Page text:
With Las Vegas' population expected to reach 1.8 million in 2005, the region is experiencing an unprecedented boon in residential and retail growth, says Steve Stratton senior vice president and district manager for KeyBank Real Estate Capital. The watchword is “build the rooftops and retail will come.” And here's proof: The retail sector delivered 4 million square feet of new retail space in the past two years, following a record year — 25,230 units — for new home sales in 2002.

Jeff Pori, managing director for Sperry Van Ness/Transwestern Investment Realty Group in Las Vegas, says national retailers began taking area seriously a decade ago, when the region's population hit 1 million. In the past 18 months a host of new retailers have arrived, including Nordstrom, Kohl's, Whole Foods, CVS, and P.F. Chang's. Others opening this year include Wal-Mart Neighborhood Markets, REI, Cold Water Creek, Anthropologie and Sears Grand.

But this is a tale of two markets. One caters to tourists and commands rents of $180 per square foot; the other serves local consumers with rents ranging between $10 to $26 per square foot.

Much of the newest development is away from the Strip's glitz and glamour. Savvy developers are working furiously to stay ahead of demand for growing retail space along the new Interstate-215 Beltway, for example. It's opened up new territory to residential development, according to Pori, and is fueling retail growth in the short-term.

Dan Adamson, principal at ROI Commercial Real Estate Inc. in Las Vegas, agrees, but notes that growth is especially intense in North Las Vegas and northern Clark County. A variety of grocery-anchored neighborhood centers, power centers, big boxes and even a new regional mall are in the works.

Triple Five is building the new mall, Montecito Town Center, on the west side of Interstate-95, just north of I-215. KeyBank tried to finance it, but ran into tenancy issues. Retailers cut deals that would let them break their leases if, say, retailer x, y or z pulls out. “As a lender, that gives us heartburn,” Statton says. Power centers and grocery-anchored neighborhood centers are preferred by lenders and investors because, he says, “tenants are committed for 10 years or more.”

Locally based American Nevada Corp. has partnered with Pulte Homes, which recently acquired Del Webb, to develop Aliante, a 428-acre master-planned community. The project includes the 900,000-square-foot Centennial Center, along the northern I-215 Beltway where it intersects with I-95. Centennial Center has a Wal-Mart Super Center, Sam's Club, Home Depot, Circuit City and other junior boxes, as well as specialty shops, restaurants, fast food outlets and an auto mall.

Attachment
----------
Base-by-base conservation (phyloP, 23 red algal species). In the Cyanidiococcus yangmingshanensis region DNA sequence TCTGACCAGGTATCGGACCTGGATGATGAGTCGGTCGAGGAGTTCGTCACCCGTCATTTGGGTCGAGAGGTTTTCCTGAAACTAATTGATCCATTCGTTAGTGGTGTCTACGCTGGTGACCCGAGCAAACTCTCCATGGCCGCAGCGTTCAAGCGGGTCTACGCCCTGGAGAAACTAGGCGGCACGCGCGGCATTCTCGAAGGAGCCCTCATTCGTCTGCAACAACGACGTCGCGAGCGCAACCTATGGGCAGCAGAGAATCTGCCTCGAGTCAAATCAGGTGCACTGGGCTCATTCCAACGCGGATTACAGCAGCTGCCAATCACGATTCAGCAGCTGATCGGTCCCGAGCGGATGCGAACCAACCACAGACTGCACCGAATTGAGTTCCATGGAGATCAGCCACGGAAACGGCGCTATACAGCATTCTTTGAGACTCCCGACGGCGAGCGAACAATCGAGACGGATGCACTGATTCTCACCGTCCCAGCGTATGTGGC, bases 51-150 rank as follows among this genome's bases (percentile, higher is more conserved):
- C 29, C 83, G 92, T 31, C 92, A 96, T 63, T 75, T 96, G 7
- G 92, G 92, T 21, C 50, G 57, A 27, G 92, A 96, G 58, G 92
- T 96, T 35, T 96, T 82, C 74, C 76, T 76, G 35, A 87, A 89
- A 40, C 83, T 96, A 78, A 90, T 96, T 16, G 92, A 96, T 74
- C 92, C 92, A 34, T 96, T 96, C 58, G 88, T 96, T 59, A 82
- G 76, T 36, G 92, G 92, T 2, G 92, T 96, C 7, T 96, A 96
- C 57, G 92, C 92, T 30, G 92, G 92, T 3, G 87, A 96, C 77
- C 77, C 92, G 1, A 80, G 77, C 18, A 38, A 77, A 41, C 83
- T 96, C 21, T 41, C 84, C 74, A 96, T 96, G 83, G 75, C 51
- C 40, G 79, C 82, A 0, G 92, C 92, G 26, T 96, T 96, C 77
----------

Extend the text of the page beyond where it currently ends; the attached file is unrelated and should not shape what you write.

A little west of Aliante is Summerlin, a 22,000-acre master-planned development by Howard Hughes Corp. and The Rouse Co. Several major retail centers have opened over the last couple of years or are under way. Canyon Pointe, a 600,000-square-foot community shopping center anchored by Costco, Best Buy, Office Depot, Bed, Bath & Beyond and Marshall's, opened in 2002, and Rouse is building Summerlin Town Centre, an upscale mall anchored by Dillard's, Lord & Taylor, Macy's and Robinsons-May. It's slated to open in the fall of 2006.

American Nevada is building the region's first open-air lifestyle center, The District, a mixed-use development with 400,000 square feet of retail space on the first level, and 88 luxury residential units and 25,000 square feet of office space overhead, plus an adjacent three-story, 65,000-square-foot free-standing Class-A office building.

The project, located southwest of Las Vegas in Green Valley off I-215 just north of Henderson, is anchored on one end by Green Valley Ranch Resort, which opened two years ago and features a movie theater, restaurant, spa, 500-room hotel, casino and nightclub. The city of Henderson's Liberty Point Center anchors the other end, featuring a 7,500-seat amphitheater and 80,000-square-foot recreational facility with indoor and outdoor pools, a raised track, climbing wall, library and police station. “Our market is young professionals and empty-nesters,” says John Kilduff, president of American Nevada Corp., noting that the project is “not set up for children.”

This urban-type project is a sign of what's to come in Las Vegas, says ROI's Adamson. “It's the ‘Manhattanization’ of Vegas,” he says. “We're going vertical.”